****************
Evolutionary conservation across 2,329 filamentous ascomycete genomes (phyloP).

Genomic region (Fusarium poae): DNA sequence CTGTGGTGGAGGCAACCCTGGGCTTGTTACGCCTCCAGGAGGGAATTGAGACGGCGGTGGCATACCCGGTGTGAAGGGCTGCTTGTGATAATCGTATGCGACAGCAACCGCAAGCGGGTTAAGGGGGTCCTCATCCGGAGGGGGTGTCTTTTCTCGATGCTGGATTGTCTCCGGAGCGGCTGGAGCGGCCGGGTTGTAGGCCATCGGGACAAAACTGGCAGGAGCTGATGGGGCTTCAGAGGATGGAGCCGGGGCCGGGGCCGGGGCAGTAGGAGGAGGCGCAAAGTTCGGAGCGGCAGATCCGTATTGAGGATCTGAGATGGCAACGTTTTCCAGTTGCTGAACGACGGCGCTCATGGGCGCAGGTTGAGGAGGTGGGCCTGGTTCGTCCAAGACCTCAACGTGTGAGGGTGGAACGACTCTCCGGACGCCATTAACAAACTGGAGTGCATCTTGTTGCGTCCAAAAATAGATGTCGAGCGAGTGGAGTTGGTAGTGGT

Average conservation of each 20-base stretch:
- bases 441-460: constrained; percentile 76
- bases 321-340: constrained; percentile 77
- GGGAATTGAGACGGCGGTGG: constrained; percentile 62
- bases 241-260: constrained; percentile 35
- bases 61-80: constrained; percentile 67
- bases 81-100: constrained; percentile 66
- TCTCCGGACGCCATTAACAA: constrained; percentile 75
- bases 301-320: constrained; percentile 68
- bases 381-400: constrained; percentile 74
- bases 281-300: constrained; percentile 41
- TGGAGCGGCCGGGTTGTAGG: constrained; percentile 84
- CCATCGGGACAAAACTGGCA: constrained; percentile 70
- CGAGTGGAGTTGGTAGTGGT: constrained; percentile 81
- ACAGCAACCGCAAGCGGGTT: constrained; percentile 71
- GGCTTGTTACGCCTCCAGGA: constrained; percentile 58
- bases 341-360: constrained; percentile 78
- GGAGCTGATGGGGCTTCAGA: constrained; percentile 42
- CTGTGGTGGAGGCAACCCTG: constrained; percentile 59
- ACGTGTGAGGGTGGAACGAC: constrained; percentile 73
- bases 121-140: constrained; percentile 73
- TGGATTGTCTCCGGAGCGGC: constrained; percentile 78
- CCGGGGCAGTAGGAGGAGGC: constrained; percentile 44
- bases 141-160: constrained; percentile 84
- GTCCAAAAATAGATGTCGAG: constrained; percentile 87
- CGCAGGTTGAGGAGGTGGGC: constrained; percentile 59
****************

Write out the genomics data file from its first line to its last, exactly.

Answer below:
Evolutionary conservation across 2,329 filamentous ascomycete genomes (phyloP).

Genomic region (Fusarium poae): DNA sequence CTGTGGTGGAGGCAACCCTGGGCTTGTTACGCCTCCAGGAGGGAATTGAGACGGCGGTGGCATACCCGGTGTGAAGGGCTGCTTGTGATAATCGTATGCGACAGCAACCGCAAGCGGGTTAAGGGGGTCCTCATCCGGAGGGGGTGTCTTTTCTCGATGCTGGATTGTCTCCGGAGCGGCTGGAGCGGCCGGGTTGTAGGCCATCGGGACAAAACTGGCAGGAGCTGATGGGGCTTCAGAGGATGGAGCCGGGGCCGGGGCCGGGGCAGTAGGAGGAGGCGCAAAGTTCGGAGCGGCAGATCCGTATTGAGGATCTGAGATGGCAACGTTTTCCAGTTGCTGAACGACGGCGCTCATGGGCGCAGGTTGAGGAGGTGGGCCTGGTTCGTCCAAGACCTCAACGTGTGAGGGTGGAACGACTCTCCGGACGCCATTAACAAACTGGAGTGCATCTTGTTGCGTCCAAAAATAGATGTCGAGCGAGTGGAGTTGGTAGTGGT

Average conservation of each 20-base stretch:
- bases 441-460: constrained; percentile 76
- bases 321-340: constrained; percentile 77
- GGGAATTGAGACGGCGGTGG: constrained; percentile 62
- bases 241-260: constrained; percentile 35
- bases 61-80: constrained; percentile 67
- bases 81-100: constrained; percentile 66
- TCTCCGGACGCCATTAACAA: constrained; percentile 75
- bases 301-320: constrained; percentile 68
- bases 381-400: constrained; percentile 74
- bases 281-300: constrained; percentile 41
- TGGAGCGGCCGGGTTGTAGG: constrained; percentile 84
- CCATCGGGACAAAACTGGCA: constrained; percentile 70
- CGAGTGGAGTTGGTAGTGGT: constrained; percentile 81
- ACAGCAACCGCAAGCGGGTT: constrained; percentile 71
- GGCTTGTTACGCCTCCAGGA: constrained; percentile 58
- bases 341-360: constrained; percentile 78
- GGAGCTGATGGGGCTTCAGA: constrained; percentile 42
- CTGTGGTGGAGGCAACCCTG: constrained; percentile 59
- ACGTGTGAGGGTGGAACGAC: constrained; percentile 73
- bases 121-140: constrained; percentile 73
- TGGATTGTCTCCGGAGCGGC: constrained; percentile 78
- CCGGGGCAGTAGGAGGAGGC: constrained; percentile 44
- bases 141-160: constrained; percentile 84
- GTCCAAAAATAGATGTCGAG: constrained; percentile 87
- CGCAGGTTGAGGAGGTGGGC: constrained; percentile 59